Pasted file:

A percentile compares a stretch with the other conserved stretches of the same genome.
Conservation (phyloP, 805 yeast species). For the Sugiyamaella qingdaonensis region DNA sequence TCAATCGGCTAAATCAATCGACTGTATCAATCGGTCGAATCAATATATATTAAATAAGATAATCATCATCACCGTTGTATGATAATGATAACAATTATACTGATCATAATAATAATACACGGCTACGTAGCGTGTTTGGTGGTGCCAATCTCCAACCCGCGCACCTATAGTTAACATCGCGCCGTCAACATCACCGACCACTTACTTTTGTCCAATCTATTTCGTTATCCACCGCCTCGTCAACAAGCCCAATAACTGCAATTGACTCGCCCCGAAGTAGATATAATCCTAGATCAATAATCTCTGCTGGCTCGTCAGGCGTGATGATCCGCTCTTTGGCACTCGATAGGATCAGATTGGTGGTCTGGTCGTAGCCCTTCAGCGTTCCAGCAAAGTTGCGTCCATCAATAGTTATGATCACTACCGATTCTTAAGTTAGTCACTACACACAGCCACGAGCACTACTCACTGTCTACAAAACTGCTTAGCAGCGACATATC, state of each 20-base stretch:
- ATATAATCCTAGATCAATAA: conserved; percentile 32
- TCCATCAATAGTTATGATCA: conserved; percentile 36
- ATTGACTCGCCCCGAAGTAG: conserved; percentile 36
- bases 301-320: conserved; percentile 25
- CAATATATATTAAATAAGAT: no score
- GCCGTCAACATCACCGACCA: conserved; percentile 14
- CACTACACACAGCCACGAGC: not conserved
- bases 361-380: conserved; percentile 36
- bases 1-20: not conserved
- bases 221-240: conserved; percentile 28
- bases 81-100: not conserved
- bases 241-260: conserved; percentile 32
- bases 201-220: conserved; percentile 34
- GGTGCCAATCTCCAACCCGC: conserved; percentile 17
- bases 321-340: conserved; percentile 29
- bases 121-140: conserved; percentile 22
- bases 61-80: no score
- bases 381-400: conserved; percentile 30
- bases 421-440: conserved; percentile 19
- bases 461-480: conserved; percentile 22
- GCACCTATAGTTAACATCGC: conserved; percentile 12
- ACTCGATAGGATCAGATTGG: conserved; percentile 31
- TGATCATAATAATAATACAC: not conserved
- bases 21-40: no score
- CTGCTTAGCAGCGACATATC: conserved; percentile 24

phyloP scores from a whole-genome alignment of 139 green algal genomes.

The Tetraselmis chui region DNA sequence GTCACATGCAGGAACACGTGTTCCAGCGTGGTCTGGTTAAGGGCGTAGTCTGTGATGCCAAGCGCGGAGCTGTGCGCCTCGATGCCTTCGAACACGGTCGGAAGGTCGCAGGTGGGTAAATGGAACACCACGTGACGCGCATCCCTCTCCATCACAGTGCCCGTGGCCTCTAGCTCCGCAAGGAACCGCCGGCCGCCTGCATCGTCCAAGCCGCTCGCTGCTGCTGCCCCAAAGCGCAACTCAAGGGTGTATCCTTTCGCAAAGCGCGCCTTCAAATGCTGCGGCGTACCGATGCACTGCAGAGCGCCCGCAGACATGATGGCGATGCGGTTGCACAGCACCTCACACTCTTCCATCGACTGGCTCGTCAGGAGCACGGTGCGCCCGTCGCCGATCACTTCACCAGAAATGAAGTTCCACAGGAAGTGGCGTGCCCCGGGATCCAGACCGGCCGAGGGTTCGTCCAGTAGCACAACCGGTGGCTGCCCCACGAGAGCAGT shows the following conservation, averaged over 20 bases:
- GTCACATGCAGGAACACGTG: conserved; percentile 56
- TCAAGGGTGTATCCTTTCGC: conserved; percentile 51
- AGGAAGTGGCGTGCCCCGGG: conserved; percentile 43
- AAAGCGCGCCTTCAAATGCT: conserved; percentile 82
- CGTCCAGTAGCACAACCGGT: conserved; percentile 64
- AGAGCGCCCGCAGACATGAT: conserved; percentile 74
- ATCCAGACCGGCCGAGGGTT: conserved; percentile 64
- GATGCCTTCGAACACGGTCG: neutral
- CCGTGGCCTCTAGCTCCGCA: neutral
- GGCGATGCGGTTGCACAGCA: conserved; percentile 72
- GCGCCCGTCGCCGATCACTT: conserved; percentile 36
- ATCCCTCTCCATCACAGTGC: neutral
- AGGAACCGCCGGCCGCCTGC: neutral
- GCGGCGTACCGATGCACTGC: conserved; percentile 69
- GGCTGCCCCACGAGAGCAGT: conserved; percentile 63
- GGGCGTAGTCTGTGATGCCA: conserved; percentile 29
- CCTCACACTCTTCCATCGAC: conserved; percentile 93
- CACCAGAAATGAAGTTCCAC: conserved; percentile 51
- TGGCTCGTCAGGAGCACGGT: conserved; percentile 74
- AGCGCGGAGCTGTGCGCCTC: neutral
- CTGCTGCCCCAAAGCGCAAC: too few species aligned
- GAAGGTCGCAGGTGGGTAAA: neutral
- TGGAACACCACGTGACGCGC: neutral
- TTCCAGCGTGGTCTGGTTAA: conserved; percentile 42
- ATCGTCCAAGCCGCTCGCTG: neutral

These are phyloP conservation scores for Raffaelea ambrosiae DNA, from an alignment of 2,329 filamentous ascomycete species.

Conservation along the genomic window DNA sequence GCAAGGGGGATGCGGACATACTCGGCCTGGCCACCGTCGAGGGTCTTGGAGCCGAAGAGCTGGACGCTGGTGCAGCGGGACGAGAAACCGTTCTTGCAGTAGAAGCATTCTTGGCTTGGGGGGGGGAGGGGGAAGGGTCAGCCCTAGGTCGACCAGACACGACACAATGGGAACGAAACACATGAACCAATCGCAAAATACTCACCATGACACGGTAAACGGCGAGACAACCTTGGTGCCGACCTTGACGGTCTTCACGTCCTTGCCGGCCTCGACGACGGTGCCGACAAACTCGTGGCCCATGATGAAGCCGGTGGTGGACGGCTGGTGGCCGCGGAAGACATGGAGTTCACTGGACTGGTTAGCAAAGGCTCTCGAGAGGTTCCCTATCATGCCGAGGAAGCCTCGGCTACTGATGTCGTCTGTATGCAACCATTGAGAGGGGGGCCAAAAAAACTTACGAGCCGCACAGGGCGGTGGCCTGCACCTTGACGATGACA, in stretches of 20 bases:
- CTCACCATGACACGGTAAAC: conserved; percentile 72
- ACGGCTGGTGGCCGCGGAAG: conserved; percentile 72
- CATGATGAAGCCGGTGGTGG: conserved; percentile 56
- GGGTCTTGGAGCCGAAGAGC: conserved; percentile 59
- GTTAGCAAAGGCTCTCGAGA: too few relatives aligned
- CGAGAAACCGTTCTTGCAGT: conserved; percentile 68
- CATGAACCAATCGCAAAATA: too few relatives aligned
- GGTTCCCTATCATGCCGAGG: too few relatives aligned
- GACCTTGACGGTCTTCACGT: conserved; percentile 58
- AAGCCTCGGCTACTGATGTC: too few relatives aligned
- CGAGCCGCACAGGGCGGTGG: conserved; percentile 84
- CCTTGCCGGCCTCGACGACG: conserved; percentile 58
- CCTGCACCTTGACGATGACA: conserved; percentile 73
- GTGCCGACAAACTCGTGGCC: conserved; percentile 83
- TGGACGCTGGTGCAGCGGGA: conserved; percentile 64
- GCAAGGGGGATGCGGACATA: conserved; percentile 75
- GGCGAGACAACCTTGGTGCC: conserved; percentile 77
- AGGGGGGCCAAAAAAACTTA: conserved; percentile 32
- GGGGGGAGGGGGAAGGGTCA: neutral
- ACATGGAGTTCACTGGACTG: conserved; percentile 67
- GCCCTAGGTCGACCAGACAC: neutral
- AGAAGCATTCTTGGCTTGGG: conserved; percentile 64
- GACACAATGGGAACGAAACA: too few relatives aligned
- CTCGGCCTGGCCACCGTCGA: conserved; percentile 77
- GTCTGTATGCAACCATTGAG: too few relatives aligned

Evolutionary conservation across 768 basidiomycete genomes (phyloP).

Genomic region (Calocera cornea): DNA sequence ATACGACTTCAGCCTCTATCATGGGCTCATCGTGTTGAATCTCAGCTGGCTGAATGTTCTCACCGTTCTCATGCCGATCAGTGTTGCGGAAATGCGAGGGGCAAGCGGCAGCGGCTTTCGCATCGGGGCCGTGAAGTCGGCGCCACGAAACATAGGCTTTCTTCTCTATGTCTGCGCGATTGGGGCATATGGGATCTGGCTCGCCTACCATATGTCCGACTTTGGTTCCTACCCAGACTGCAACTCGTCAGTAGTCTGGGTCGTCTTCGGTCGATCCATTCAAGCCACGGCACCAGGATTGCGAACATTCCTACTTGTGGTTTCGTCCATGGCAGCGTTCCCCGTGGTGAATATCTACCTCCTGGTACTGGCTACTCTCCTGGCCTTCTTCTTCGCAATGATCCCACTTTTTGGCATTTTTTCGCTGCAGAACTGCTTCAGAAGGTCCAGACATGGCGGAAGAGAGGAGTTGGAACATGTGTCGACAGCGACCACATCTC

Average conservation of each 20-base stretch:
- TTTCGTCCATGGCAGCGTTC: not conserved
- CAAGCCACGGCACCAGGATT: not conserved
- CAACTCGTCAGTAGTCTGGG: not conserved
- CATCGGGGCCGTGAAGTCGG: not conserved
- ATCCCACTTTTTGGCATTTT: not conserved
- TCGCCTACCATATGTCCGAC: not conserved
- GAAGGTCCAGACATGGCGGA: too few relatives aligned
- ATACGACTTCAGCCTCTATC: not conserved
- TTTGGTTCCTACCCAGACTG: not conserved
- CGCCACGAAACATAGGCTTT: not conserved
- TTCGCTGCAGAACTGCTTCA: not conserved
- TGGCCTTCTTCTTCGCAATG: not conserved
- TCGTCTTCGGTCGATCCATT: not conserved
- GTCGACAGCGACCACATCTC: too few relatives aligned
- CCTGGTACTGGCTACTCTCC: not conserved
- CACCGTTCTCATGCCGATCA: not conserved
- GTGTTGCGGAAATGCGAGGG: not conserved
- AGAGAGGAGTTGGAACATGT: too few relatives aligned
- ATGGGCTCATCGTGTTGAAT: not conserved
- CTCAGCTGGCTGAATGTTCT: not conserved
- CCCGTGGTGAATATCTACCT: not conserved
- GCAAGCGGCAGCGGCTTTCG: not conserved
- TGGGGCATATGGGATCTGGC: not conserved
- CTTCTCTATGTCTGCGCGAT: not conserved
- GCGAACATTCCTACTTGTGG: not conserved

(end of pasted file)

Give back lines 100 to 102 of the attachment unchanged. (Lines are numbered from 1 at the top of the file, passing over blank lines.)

- CACCGTTCTCATGCCGATCA: not conserved
- GTGTTGCGGAAATGCGAGGG: not conserved
- AGAGAGGAGTTGGAACATGT: too few relatives aligned